“Movies have an inherent dreamlike quality to them, with their abstract images, changing points of view, with its edits and cuts. Is this a chicken-and-egg thing? Do our brains mirror the patterns of movies when we dream, or is it the other way around? Difficult to say, but it is striking that movies arose at the same time as the explosive abstraction in art. There was a sudden push to explore the realm of the unconscious, to dive into the symbolic realm of the soul, and spill out into the ordered, waking world, where everything is neat and ordered and given proper names. There is an exhileration to these new art forms, but there is also a terror which lies under the surface, and you can feel unsettled without quite understanding why.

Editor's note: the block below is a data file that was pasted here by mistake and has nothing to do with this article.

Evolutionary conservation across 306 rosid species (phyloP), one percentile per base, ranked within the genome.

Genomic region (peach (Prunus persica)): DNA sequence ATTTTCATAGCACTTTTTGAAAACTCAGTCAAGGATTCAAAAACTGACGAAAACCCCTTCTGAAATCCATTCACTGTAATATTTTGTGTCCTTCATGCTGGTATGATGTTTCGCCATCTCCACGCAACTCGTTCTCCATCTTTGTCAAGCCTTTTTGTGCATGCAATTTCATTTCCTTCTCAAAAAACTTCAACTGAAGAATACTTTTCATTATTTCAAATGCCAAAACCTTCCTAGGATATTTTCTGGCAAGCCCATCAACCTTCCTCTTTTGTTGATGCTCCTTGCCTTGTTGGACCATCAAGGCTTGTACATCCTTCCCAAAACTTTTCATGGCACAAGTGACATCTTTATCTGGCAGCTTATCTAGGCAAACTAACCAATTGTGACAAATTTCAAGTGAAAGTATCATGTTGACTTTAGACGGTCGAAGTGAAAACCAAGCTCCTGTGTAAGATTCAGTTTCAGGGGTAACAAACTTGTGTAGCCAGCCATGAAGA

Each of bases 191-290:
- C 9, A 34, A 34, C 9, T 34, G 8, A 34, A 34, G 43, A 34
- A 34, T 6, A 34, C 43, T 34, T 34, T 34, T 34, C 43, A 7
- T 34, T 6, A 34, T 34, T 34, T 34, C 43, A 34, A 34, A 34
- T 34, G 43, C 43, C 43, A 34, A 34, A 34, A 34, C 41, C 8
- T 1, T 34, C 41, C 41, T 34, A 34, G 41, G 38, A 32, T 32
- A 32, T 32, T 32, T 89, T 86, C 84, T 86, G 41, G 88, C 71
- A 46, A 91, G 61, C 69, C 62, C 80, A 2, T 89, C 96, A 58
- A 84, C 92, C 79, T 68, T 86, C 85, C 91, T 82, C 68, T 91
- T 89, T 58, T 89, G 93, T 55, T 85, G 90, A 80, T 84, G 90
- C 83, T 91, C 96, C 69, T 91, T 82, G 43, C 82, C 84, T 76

Great examples range from Stravinsky’s The Right of Spring, to Picasso’s Cubism, to the errie quality of silent movies like The Cabinet of Dr. Calibari, or Nosferatu, or Metropolis, or The Passion of Joan of Arc. The silent movies were more primal, more intuitive, more iconic. They had to be, by virtue of the technology. Only when sound was introduced and mastered have these surreal images receeded. We have literally talked the shadows away.”